image by K.C. Pau, Hong Kong
Comparative planetology is a powerful approach to understanding processes on different worlds. It has been used since early observers compared lunar features to landforms on Earth. The first stage of such a comparison is simply noticing similarities in morphology. Here KC points out the curved shores of a small bay on the East coast of Hong Kong with the Bay of Rainbows on the Moon. KC does not imply that Sinus Iridum resulted from water erosion of less resistant rock, but the similarity of a lowland being surrounded on three sides and open on the fourth is striking. In fact, that is probably why Riccioli called it a sinus/bay about 360 years ago. If we look more closely we see that bays on Earth occur along interfaces of land and liquid. That is true on the Moon too, but we also notice that completed lunar bays (craters) occur away from interfaces of mare and highlands, but not on Earth. So we might conclude that different processes caused the three landward sides of the bay on the Earth and the Moon. But there is a similarity in that the sea sides have missing walls. Did erosion remove the sea sides of lunar bays? Maybe. Was it erosion by mare lavas that destroyed the western rim of Le Monnier or the northern rim of Letronne? Or were these simply craters that formed on the edges of basins that dipped (or faulted) down toward their centers? There is little evidence for lava erosion of crater rims, yet the walls of Flamsteed P and other craters in the maria are often missing. Looking at a beautiful bay in Hong Kong caused us to consider how bays form on Earth and Moon, and even though there are few similarities in the processes, the thinking has been informative.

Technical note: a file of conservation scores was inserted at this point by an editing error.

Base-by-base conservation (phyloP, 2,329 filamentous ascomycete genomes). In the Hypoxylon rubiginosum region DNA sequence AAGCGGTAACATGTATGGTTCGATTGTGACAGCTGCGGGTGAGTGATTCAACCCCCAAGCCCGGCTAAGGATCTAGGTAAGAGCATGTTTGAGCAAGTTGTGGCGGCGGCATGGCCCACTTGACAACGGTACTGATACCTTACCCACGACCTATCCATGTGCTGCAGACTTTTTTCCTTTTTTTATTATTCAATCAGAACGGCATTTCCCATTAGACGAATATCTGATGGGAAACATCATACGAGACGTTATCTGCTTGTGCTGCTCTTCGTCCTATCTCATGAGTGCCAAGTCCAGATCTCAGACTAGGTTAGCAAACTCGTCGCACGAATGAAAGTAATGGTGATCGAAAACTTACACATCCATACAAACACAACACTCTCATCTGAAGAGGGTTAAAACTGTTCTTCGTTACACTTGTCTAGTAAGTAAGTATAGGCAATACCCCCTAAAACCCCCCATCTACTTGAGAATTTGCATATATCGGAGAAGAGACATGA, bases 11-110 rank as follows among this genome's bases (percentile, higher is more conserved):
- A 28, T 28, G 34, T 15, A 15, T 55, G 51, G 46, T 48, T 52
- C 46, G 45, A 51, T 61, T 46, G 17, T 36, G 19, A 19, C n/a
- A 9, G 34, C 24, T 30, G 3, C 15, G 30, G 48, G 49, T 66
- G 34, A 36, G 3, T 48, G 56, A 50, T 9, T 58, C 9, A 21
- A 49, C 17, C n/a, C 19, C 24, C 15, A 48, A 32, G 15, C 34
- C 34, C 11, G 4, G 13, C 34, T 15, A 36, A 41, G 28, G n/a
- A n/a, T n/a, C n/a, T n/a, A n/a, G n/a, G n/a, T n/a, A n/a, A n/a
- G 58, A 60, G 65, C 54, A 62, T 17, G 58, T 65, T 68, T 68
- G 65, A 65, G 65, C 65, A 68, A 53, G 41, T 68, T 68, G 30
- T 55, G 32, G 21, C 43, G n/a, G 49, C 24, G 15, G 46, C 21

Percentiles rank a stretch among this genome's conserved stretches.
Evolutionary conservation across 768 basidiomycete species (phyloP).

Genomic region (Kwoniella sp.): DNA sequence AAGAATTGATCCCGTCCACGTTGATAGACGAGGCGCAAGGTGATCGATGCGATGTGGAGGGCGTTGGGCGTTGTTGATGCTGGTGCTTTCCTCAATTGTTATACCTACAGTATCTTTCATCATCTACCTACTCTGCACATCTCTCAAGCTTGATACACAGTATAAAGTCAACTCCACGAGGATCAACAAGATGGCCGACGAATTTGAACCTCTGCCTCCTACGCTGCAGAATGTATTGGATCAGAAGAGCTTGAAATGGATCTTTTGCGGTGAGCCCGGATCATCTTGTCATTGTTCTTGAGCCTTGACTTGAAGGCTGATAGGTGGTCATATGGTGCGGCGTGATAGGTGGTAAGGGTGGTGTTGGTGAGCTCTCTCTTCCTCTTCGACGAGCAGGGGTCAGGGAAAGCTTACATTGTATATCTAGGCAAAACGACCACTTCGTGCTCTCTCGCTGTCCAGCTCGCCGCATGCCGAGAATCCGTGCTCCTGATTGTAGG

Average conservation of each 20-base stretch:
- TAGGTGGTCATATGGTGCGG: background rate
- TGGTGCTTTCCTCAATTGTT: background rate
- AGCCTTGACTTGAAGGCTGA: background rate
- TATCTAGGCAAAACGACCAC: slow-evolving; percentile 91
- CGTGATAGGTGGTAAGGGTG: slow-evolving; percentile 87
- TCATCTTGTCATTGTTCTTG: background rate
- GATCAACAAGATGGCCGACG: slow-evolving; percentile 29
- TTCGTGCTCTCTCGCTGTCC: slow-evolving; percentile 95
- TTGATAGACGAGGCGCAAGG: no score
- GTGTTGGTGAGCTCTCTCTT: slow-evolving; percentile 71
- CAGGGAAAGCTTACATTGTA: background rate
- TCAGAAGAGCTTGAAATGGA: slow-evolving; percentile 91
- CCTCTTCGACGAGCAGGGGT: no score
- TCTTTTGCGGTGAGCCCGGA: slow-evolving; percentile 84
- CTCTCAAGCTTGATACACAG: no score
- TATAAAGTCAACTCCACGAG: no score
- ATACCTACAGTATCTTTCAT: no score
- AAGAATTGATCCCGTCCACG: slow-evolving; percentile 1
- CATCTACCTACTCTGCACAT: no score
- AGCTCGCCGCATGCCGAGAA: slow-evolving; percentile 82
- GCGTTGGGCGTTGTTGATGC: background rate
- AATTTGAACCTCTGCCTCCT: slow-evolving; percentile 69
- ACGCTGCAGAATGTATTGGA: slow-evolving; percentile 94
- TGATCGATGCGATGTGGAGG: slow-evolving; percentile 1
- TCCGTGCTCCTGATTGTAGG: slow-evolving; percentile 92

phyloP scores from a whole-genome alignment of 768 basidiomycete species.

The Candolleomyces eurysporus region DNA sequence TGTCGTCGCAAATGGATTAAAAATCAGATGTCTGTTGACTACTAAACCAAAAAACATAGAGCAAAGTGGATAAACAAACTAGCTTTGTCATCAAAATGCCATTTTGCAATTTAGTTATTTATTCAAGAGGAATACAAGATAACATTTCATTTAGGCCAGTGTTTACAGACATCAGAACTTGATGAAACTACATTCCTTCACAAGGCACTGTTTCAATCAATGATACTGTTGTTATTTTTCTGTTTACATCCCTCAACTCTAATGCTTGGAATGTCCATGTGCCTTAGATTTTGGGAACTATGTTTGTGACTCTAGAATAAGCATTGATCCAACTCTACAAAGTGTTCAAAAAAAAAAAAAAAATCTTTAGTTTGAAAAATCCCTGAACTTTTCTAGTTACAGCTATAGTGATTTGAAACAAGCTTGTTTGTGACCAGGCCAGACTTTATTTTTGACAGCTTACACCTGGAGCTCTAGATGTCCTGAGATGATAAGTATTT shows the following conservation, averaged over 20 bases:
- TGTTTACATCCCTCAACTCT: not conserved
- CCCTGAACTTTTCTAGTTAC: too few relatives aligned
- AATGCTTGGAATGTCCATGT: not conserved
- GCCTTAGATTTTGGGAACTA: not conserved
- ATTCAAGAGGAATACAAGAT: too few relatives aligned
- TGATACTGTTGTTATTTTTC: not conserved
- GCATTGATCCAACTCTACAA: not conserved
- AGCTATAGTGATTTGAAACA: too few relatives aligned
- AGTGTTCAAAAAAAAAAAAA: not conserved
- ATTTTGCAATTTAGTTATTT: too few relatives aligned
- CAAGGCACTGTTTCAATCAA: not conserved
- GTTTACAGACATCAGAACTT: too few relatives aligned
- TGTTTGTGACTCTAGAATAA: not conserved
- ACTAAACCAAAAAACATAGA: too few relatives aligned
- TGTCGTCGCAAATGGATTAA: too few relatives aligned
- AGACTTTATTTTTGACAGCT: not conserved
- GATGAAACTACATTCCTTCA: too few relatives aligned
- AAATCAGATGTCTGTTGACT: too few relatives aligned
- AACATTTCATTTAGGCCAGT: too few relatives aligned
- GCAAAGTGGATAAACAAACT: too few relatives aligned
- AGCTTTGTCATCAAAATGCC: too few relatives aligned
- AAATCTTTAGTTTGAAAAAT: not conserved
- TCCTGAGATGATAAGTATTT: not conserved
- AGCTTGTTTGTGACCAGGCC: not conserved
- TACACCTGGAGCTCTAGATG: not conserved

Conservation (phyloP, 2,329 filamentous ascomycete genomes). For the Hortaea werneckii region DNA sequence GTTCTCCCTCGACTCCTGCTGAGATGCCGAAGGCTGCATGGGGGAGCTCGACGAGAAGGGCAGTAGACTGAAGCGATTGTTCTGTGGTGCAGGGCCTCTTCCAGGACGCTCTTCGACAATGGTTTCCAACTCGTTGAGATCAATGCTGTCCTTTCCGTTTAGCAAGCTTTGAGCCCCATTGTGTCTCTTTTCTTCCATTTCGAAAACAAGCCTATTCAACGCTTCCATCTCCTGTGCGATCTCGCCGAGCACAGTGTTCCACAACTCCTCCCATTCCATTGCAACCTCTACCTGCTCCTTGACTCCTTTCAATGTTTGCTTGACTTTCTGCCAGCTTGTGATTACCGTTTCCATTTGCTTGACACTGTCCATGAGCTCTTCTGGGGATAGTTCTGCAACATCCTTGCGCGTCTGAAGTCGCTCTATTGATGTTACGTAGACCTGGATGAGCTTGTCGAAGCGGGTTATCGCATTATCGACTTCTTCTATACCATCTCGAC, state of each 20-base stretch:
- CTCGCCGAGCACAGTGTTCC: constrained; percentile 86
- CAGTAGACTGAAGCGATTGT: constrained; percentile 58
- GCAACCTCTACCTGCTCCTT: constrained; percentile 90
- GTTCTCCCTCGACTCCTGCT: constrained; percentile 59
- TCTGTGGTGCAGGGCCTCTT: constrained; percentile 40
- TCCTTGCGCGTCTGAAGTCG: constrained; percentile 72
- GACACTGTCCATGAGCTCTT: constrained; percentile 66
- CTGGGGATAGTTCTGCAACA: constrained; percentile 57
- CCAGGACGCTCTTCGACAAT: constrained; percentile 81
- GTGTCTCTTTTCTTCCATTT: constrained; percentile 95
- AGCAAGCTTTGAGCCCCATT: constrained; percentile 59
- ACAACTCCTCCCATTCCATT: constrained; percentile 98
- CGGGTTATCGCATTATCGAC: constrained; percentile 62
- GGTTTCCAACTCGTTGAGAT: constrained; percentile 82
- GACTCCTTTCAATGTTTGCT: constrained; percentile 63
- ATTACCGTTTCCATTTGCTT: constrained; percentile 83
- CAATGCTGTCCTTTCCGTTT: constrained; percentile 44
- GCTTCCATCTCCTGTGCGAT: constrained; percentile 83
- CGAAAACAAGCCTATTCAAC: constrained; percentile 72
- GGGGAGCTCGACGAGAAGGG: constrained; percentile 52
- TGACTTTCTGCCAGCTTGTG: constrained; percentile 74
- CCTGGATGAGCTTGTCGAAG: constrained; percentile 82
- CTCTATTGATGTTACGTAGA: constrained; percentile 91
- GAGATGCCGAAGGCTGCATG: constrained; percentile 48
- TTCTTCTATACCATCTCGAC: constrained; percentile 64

Rükl Plate 10
Yesterday's LPOD: A Smoother Depression
Tomorrow's LPOD: How High the Moon (And Low Too)?